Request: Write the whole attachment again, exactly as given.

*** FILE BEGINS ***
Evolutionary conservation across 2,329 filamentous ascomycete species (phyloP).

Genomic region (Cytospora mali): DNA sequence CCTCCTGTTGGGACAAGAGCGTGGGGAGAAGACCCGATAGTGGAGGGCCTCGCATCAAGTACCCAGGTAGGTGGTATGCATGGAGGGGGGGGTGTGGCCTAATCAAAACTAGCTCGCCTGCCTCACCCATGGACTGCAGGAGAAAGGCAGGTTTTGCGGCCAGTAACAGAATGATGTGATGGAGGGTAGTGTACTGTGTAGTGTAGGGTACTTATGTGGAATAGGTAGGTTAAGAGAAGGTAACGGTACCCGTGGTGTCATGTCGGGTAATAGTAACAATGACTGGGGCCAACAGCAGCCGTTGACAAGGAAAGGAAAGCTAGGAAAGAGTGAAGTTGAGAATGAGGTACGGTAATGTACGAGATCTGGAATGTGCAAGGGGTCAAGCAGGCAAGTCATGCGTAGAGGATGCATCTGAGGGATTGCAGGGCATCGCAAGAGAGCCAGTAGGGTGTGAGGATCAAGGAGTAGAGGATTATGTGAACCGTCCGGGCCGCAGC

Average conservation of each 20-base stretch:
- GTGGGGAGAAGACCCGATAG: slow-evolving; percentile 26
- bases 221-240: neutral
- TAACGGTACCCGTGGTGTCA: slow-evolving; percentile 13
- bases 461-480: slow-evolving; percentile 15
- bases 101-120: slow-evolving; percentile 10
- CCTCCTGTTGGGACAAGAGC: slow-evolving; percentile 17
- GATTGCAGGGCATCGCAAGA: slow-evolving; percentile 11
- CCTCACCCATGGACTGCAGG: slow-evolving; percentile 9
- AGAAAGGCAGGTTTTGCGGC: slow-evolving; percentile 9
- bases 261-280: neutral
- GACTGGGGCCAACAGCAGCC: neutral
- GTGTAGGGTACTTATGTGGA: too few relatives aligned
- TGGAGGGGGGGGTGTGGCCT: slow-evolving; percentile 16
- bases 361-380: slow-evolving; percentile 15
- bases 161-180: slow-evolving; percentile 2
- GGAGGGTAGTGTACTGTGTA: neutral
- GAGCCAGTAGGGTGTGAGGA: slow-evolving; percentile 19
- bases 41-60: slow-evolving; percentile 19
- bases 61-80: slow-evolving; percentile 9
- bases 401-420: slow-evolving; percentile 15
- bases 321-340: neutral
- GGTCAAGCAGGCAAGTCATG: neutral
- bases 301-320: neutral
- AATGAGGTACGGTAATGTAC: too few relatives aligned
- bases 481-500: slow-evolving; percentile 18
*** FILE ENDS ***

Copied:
Evolutionary conservation across 2,329 filamentous ascomycete species (phyloP).

Genomic region (Cytospora mali): DNA sequence CCTCCTGTTGGGACAAGAGCGTGGGGAGAAGACCCGATAGTGGAGGGCCTCGCATCAAGTACCCAGGTAGGTGGTATGCATGGAGGGGGGGGTGTGGCCTAATCAAAACTAGCTCGCCTGCCTCACCCATGGACTGCAGGAGAAAGGCAGGTTTTGCGGCCAGTAACAGAATGATGTGATGGAGGGTAGTGTACTGTGTAGTGTAGGGTACTTATGTGGAATAGGTAGGTTAAGAGAAGGTAACGGTACCCGTGGTGTCATGTCGGGTAATAGTAACAATGACTGGGGCCAACAGCAGCCGTTGACAAGGAAAGGAAAGCTAGGAAAGAGTGAAGTTGAGAATGAGGTACGGTAATGTACGAGATCTGGAATGTGCAAGGGGTCAAGCAGGCAAGTCATGCGTAGAGGATGCATCTGAGGGATTGCAGGGCATCGCAAGAGAGCCAGTAGGGTGTGAGGATCAAGGAGTAGAGGATTATGTGAACCGTCCGGGCCGCAGC

Average conservation of each 20-base stretch:
- GTGGGGAGAAGACCCGATAG: slow-evolving; percentile 26
- bases 221-240: neutral
- TAACGGTACCCGTGGTGTCA: slow-evolving; percentile 13
- bases 461-480: slow-evolving; percentile 15
- bases 101-120: slow-evolving; percentile 10
- CCTCCTGTTGGGACAAGAGC: slow-evolving; percentile 17
- GATTGCAGGGCATCGCAAGA: slow-evolving; percentile 11
- CCTCACCCATGGACTGCAGG: slow-evolving; percentile 9
- AGAAAGGCAGGTTTTGCGGC: slow-evolving; percentile 9
- bases 261-280: neutral
- GACTGGGGCCAACAGCAGCC: neutral
- GTGTAGGGTACTTATGTGGA: too few relatives aligned
- TGGAGGGGGGGGTGTGGCCT: slow-evolving; percentile 16
- bases 361-380: slow-evolving; percentile 15
- bases 161-180: slow-evolving; percentile 2
- GGAGGGTAGTGTACTGTGTA: neutral
- GAGCCAGTAGGGTGTGAGGA: slow-evolving; percentile 19
- bases 41-60: slow-evolving; percentile 19
- bases 61-80: slow-evolving; percentile 9
- bases 401-420: slow-evolving; percentile 15
- bases 321-340: neutral
- GGTCAAGCAGGCAAGTCATG: neutral
- bases 301-320: neutral
- AATGAGGTACGGTAATGTAC: too few relatives aligned
- bases 481-500: slow-evolving; percentile 18